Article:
The One-Eighty Transitions Project

Young people have been strawberry picking at a local farm!

Young people have been strawberry picking at a local farm!

At One-Eighty, the summer holidays bring with them the Summer Project. The Project is broadly divided into two sections, the first of which supports young people who have made progress throughout the academic year but who are at risk of slipping back over the long break. The second section is the Transition Project, which supports looked-after children in their transition from Year 6 to Year 7. Young people on the Transition Project have four one-on-one sessions with One-Eighty, bridging the gap between schools. All young people on the Summer Project participate in group trips, providing them with an opportunity to socialise with peers outside of the traditional academic environment.

The transition to secondary school is significant for young people. Research shows that progress stalls in 40% of students following the transition from primary to secondary[1]. The move from Year 6 to Year 7 coincides with the onset of puberty, which brings with it physical, emotional, and cognitive changes, so it is tempting to speculate that this may be the reason why the transition is so challenging. Despite this, school transitions in other educational systems where the transition has not coincided with puberty have also been found to negatively impact academic performance[2]. This indicates that transition is meaningful for all young people in its own right, not just when combined with the onset of puberty.

However, for those who do not have secure attachments, and whose lives have been saturated with change, the primary-secondary transition is critical. Looked-after children have been identified as a more vulnerable group: they are less likely to be academically successful and are up to twice as likely to experience bullying[3]. Researchers have found that those with lower grades, along with those who experience bullying are much less likely to experience a successful transition[4]. Furthermore, looked-after children are particularly sensitive to times of change and have the potential to change their behaviour significantly - for better or worse – at this stage[5]. Looked-after children may therefore benefit from the positive guidance provided by the Summer Project. Similarly, healthy attachments have been found to ease the stress of transitions[6], and for those who do not have stable relationships, those formed with teachers may be even more significant[7]. For this reason, it is important to identify key points of contact in secondary school and support looked-after children in forming healthy relationships as early as possible. One of One-Eighty's aims is to act as a familiar face during the transition. The Summer Project team liaises with secondary schools and their Designated Teachers so that young people who may find it difficult to ask for help can be pointed in the right direction instead of struggling alone. Not only does this foster healthy attachments and encourage young people to feel comfortable seeking help, it also allows teachers to monitor progress and problems.

Finally, it has been found that the effects of transition are not transitory, rather the primary to secondary transition has a lasting impact on academic success and pupil well-being[8], and positive transitions have favourable long-term effects on young people’s ability to deal with future challenges[9]. During the summer holidays, while teachers are out of the equation, children are in contact with fewer professionals and they may find themselves feeling isolated or abandoned. For this reason, One-Eighty, with the assistance of the Virtual School, have identified the primary to secondary step and the break that bridges it as a potentially challenging time, and aim to provide extra cushioning. One-Eighty identifies specific targets for each young person and discusses their worries about leaving one school and moving to the next. Although worries surrounding secondary school are found to dissipate over the first year of secondary school[10] we hope to ease the stress of transition, to make it a positive experience in order that our young people may be better equipped to deal with future challenges.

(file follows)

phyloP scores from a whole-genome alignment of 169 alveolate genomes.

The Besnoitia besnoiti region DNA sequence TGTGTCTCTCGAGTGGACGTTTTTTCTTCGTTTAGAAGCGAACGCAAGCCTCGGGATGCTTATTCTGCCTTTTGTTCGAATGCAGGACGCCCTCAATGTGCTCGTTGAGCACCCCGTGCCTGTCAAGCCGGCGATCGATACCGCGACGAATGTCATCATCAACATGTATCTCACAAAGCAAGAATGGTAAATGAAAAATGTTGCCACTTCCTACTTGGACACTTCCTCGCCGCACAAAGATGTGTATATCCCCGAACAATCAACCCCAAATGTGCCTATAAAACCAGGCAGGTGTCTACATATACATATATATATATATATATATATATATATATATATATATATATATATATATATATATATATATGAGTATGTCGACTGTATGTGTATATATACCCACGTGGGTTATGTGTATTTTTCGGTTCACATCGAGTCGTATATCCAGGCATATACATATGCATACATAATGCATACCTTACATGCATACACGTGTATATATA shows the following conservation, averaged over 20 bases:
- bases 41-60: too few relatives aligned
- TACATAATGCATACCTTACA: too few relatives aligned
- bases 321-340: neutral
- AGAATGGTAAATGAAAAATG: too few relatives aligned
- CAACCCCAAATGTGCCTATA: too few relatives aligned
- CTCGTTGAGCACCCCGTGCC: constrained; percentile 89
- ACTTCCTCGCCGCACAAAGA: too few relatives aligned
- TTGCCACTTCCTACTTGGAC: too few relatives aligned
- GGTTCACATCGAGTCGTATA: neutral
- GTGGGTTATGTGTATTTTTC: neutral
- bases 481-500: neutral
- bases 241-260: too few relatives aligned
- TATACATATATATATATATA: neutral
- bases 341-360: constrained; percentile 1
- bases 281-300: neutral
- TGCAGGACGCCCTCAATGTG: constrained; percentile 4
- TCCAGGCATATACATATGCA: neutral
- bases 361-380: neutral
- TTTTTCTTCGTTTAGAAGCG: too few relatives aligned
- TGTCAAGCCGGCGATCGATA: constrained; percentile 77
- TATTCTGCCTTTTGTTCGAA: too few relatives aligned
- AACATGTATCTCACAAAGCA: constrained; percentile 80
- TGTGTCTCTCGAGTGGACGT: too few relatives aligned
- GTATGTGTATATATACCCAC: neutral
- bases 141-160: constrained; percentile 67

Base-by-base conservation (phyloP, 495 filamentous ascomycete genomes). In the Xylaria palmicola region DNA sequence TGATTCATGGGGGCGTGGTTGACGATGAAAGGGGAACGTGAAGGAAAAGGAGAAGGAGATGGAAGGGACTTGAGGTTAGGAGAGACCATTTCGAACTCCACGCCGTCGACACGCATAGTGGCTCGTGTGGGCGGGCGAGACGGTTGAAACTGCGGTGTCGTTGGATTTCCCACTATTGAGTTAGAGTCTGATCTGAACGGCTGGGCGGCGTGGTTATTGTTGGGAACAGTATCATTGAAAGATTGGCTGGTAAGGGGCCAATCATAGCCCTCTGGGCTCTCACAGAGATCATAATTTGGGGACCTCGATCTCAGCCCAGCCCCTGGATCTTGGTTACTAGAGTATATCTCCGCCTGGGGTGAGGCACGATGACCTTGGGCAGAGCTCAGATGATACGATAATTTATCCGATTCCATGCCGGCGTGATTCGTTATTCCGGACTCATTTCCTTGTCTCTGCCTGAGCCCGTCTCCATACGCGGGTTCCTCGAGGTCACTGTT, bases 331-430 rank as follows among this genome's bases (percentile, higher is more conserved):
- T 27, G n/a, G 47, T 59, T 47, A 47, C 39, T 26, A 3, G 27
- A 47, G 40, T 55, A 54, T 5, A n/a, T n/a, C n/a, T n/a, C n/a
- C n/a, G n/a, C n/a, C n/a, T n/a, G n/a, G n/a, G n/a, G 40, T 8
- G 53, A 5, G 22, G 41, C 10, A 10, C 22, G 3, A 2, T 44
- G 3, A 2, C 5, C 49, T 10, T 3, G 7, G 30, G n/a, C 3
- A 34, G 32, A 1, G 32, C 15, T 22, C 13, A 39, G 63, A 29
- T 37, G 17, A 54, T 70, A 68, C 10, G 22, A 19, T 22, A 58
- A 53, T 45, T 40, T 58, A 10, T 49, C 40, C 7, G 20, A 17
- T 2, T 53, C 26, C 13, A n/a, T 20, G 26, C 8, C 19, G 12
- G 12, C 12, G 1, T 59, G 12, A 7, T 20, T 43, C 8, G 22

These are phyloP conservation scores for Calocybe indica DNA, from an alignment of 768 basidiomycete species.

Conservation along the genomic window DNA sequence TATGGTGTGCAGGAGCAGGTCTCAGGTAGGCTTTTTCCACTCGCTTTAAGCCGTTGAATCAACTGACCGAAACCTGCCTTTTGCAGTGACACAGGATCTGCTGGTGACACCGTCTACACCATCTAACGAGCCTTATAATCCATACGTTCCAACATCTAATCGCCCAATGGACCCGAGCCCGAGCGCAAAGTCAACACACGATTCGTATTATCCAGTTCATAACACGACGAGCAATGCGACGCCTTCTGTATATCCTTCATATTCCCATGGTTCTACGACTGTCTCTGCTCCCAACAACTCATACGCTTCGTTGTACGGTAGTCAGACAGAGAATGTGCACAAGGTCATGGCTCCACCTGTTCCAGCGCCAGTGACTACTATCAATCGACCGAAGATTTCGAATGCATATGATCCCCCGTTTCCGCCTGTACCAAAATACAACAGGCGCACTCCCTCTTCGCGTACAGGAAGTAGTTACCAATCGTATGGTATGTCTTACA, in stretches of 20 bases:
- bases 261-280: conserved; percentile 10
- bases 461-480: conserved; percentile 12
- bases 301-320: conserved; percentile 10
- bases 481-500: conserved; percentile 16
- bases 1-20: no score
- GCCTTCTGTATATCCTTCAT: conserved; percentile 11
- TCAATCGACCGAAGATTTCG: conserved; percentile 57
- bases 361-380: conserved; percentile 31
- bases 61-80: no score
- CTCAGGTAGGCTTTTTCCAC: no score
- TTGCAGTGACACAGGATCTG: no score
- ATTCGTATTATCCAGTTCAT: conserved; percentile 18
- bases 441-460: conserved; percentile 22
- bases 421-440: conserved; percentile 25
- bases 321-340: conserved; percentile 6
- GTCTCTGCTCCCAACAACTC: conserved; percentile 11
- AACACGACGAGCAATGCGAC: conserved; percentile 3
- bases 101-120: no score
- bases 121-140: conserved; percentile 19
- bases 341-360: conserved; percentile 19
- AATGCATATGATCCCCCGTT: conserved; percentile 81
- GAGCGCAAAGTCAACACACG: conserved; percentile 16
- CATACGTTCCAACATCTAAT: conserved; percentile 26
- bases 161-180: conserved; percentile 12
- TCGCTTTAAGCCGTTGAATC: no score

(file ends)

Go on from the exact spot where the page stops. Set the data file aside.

Please note, referrals for the Transition Project are received from the Oxfordshire Virtual School, however, for any enquiries please see the Referrals tab, or phone the office on 01865 236869.

[1] Galton, M. (2000). School Transitions and Transfers. International Journal of Educational Research, 33(4) pp.319-449.

[2] West, P., Sweeting, H. and Young, R. (2008). Transition matters: pupils’ experiences of the primary–secondary school transition in the West of Scotland and consequences for well‐being and attainment. Research Papers in Education, 25(1), pp.21-50.

[3] Brewin, M. and Statham, J. (2011). Supporting the transition from primary school to secondary school for children who are Looked After. Educational Psychology in Practice, 27(4), pp.365-381.

[4] Ibid.

[5] Ibid.

[6] Rice, F., Frederickson, N. and Seymour, J. (2011). Assessing pupil concerns about transition to secondary school. British Journal of Educational Psychology, 81(2), pp.244-263.

[7] Ibid.

[8] West, P., Sweeting, H. and Young, R. (2008). Transition matters: pupils’ experiences of the primary–secondary school transition in the West of Scotland and consequences for well‐being and attainment. Research Papers in Education, 25(1), pp.21-50.

[9] Brewin, M. and Statham, J. (2011). Supporting the transition from primary school to secondary school for children who are Looked After. Educational Psychology in Practice, 27(4), pp.365-381.

[10] West, P., Sweeting, H. and Young, R. (2008). Transition matters: pupils’ experiences of the primary–secondary school transition in the West of Scotland and consequences for well‐being and attainment. Research Papers in Education, 25(1), pp.21-50.

Amelia Hartley